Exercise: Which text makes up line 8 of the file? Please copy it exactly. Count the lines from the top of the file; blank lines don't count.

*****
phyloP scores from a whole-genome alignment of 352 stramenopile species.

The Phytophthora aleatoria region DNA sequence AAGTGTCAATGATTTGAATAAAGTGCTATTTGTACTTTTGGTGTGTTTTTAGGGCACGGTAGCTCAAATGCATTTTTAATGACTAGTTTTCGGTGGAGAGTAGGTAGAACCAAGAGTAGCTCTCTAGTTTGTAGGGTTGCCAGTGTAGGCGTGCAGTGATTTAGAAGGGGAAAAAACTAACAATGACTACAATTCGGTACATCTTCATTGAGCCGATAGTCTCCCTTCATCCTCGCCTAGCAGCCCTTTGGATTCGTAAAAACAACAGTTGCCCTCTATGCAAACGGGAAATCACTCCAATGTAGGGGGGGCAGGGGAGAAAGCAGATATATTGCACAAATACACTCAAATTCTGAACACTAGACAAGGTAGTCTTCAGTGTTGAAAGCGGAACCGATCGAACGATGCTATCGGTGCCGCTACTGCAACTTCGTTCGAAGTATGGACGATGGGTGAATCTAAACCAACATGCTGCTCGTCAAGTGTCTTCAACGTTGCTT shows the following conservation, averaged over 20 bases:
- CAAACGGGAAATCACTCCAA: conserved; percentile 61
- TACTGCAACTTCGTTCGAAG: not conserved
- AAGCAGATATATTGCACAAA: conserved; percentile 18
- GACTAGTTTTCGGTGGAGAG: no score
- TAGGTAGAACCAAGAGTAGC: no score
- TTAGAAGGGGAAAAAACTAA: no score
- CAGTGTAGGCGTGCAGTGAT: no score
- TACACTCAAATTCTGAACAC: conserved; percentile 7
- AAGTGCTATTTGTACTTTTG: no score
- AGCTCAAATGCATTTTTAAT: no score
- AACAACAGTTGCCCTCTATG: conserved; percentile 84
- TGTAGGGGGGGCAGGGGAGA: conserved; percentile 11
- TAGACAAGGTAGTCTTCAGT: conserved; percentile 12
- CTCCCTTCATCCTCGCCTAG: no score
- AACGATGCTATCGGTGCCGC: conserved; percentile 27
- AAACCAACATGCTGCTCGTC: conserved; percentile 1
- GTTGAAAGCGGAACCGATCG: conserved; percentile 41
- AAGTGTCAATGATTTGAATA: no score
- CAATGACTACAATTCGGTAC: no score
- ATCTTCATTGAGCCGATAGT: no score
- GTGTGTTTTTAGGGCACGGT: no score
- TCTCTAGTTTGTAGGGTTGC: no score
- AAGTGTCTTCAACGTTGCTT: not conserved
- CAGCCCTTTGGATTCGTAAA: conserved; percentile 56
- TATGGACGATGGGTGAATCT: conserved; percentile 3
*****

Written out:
- TTAGAAGGGGAAAAAACTAA: no score